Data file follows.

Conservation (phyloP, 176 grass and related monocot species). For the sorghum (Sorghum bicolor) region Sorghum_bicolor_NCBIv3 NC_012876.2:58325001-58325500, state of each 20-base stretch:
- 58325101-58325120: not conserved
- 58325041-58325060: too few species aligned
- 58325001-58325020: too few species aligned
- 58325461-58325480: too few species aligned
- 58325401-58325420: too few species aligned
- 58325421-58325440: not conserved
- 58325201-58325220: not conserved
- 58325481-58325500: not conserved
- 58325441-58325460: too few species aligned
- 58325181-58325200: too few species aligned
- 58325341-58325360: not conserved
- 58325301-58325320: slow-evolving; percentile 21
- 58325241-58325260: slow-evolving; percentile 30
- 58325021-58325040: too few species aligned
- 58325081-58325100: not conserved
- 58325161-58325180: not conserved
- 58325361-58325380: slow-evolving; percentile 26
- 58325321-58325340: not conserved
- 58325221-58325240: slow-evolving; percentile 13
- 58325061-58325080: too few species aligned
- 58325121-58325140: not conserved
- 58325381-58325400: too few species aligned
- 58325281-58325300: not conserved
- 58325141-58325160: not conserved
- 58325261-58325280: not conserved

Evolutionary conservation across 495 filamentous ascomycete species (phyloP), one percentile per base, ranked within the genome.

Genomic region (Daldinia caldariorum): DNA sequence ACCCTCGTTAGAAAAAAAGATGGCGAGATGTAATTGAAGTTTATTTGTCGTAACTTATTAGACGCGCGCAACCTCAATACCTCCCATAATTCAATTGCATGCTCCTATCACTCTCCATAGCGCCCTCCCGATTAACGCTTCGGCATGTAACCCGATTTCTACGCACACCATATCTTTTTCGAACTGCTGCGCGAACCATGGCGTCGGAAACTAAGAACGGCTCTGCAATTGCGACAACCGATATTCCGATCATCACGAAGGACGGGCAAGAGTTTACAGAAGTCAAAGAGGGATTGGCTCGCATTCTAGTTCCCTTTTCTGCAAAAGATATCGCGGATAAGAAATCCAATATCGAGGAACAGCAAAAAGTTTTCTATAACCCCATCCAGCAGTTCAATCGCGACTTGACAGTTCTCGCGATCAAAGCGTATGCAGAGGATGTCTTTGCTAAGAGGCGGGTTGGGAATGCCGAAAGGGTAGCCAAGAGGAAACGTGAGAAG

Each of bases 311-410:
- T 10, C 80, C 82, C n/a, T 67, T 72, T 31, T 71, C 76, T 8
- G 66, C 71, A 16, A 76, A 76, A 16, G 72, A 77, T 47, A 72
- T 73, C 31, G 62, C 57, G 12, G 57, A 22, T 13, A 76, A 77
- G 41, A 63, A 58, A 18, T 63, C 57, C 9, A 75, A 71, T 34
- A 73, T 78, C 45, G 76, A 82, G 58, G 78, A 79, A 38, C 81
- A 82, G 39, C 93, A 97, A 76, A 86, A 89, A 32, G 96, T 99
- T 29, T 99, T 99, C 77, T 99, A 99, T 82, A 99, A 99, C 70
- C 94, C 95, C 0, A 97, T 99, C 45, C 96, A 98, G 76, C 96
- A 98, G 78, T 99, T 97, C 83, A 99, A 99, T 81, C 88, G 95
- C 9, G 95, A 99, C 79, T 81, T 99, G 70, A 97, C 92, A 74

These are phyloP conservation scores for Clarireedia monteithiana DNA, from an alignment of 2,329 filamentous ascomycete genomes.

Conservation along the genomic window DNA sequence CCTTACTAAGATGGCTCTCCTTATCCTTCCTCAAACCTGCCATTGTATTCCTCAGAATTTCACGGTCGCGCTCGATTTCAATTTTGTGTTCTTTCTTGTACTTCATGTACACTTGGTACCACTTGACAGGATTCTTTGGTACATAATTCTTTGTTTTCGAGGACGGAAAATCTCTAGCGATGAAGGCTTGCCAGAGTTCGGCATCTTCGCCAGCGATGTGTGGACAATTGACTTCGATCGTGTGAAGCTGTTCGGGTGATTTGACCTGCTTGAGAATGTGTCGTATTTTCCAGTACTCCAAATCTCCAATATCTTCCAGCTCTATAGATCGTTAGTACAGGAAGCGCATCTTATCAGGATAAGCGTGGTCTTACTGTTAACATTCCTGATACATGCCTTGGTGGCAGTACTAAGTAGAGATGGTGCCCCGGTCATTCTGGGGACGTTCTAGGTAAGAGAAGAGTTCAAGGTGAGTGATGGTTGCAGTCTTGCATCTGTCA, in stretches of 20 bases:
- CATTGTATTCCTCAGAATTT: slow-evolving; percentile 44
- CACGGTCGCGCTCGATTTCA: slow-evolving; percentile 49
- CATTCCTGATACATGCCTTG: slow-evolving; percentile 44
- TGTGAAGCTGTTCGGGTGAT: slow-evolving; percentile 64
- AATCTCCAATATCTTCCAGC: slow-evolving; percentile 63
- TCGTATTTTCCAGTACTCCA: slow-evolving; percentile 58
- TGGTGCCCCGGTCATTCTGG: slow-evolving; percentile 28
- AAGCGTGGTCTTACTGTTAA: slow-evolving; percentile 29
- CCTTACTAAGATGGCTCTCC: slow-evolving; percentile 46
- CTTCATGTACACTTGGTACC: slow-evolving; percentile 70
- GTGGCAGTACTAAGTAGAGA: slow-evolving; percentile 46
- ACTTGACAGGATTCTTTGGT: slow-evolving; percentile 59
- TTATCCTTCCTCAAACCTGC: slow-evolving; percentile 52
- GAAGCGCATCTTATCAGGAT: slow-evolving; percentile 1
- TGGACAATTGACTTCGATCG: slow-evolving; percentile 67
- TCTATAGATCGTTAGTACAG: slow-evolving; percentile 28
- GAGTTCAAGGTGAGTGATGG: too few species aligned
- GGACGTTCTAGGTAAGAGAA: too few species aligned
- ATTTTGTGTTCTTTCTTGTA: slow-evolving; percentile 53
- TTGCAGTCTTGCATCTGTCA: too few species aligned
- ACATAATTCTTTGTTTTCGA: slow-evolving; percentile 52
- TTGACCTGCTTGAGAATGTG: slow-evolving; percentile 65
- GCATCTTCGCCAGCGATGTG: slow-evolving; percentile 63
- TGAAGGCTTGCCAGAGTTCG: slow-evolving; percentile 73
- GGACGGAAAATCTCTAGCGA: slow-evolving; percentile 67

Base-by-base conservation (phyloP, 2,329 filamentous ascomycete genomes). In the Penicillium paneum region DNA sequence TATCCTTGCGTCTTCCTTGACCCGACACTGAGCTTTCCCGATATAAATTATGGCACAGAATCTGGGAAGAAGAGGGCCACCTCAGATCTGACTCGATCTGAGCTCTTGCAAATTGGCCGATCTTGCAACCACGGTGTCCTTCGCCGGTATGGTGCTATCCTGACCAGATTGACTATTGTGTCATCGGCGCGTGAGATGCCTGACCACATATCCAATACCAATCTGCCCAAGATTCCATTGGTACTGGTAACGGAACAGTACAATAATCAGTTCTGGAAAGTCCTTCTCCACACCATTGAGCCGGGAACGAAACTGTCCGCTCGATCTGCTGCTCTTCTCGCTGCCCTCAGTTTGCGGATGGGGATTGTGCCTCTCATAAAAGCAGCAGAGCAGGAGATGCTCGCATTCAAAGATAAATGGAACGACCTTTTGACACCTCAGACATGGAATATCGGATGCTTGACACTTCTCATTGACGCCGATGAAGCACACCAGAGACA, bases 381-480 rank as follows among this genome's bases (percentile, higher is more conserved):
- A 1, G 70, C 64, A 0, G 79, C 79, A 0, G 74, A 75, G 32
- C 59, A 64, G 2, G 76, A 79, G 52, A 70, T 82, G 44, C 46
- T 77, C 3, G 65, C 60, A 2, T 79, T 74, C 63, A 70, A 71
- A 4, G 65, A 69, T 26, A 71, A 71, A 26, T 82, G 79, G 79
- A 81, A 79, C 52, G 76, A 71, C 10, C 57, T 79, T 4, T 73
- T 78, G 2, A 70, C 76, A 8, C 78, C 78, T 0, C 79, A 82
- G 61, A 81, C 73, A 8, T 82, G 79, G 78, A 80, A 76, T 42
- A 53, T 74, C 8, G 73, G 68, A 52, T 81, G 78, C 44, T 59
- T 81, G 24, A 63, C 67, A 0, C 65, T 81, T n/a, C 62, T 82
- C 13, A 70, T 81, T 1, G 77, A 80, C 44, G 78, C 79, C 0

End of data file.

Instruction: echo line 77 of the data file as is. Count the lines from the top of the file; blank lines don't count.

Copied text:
- C 13, A 70, T 81, T 1, G 77, A 80, C 44, G 78, C 79, C 0